Sunday, 15 April 2012

Make a Wish

I realised earlier this week, that of my nine finishes for the year so far, I'd only properly blogged three! So I'm remedying that with a few I have recently photographed - although a couple will continue to remain under wraps until they are revealed in Australian Patchwork & Quilting throughout the year.

This particular quilt has been a long time in the making. Or perhaps that should read 'waiting'. I designed it ages ago for Eleanor, then on realising it wouldn't match her wall quilt, decided to make it for my niece instead. I then designed the matching teddy quilt (below - which got made ages ago!). Meanwhile, Eleanor is still waiting for her own bed quilt, and is using one I made when she was a baby.

I ended up simplifying the piecing a little from the original design, to leave space for more quilting - mainly feathers.

My original layout had no unpieced blocks and something like 700 more pieces! The change was a definite improvement in more ways than one!

Apart from the white background which is a snowflake print from my stash, the fabrics are all from Patty Young's Flora & Fauna line.

I really like the octagonal feature blocks, and will probably use them again in a different setting.

I used a similar style of quilting to the teddy quilt, but not exactly the same.

It was difficult maintaining even quilting consistency across the top while leaving the octagons unquilted, and not over-doing the quilting; it's to be used on a bed, so I wanted it reasonably soft and snuggly.

The border quilting was my biggest challenge, and I'm really pleased with the feathers and arcs on the grey spots.

I also really like the free-hand feathers in the outer border, but I'm kind of disappointed I resorted to stippling the green border!

I left the red border unquilted, but all the borders are quilted in the ditch, so it's well stabilised, and I like the smoothness of the unquilted space.

I marked the feather spines only. I quilt from the bottom up on my feathers, so I stop at the start when the first side is done and start again at the bottom for the second side. I also quilt each plume separately. Occasionally I try the bump method, but I generally prefer the results of my own quilting this way.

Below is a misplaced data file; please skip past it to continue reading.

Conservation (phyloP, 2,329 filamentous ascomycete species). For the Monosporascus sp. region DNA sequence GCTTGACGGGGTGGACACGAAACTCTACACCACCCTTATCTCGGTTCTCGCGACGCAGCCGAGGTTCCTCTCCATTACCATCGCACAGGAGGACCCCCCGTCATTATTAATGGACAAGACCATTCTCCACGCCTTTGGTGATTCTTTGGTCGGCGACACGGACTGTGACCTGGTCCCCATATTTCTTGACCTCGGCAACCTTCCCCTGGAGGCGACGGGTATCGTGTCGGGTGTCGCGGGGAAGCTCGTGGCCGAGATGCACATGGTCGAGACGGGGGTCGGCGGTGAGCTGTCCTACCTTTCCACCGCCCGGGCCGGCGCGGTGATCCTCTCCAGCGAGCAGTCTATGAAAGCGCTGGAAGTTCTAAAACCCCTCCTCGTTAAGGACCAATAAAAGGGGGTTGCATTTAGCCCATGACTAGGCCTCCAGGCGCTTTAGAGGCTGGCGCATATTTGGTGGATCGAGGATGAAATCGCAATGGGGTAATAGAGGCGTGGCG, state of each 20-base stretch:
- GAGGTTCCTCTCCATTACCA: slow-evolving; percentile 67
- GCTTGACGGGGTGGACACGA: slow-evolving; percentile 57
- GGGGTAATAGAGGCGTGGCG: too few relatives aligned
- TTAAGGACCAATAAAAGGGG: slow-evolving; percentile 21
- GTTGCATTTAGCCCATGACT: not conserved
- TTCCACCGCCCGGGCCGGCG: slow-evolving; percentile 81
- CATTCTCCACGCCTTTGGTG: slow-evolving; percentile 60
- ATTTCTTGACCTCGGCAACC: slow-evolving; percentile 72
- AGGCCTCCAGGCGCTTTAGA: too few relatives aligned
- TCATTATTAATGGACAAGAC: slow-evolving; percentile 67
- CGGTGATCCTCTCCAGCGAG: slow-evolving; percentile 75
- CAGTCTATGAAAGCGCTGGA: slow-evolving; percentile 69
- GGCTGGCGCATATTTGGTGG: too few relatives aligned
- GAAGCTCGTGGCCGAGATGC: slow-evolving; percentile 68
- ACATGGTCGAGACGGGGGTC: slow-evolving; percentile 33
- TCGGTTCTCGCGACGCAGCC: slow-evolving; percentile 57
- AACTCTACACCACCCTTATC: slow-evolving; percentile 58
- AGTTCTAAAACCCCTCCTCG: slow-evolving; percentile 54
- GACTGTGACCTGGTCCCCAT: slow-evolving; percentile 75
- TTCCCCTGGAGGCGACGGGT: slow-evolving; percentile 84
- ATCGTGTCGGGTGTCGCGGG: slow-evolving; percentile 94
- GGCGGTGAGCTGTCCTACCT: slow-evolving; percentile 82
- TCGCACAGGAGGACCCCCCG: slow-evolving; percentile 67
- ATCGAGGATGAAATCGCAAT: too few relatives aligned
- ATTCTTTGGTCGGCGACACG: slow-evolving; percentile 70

The photo below shows the whole back. I used a charcoal tone-on-tone wideback, and matchched the bobbin thread to the top thread, so the back shows white, silvery-grey and lime green.

I used BottomLine in the bobbin for the whole quilt and a combination of BottomLine and white Guterman 50wt cotton on the top.

We delivered this quilt to my niece this afternoon. Despite the fact that she'd just had a long nap, she jumped straight underneath it as soon as it was placed on her bed and was more than a little reluctant to get out. This quilt is one of my favourites, and I think it can be counted as a success as a gift, too!


Linda said...

Yet another wonderful quilt, Emma! I like the stippling in that section, and probably wouldn't have noted it unless you pointed it out. Your curved, free form feathers are wonderful. Very well done! How's that new Bernina is quilting by now? I think you're certainly breaking it in.

The Humming Cat said...

AWESOME, I so need to have another baby ;-)

Frances Arnold said...

Beautiful quilt. I love the multiple borders that you added. They really frame the quilt beautifully!!!

M-R said...

It's beautiful, Emma! Your quilting is just amazing! Thanks for sharing this.

Esther said...

Beautiful quilt, beautiful quilting!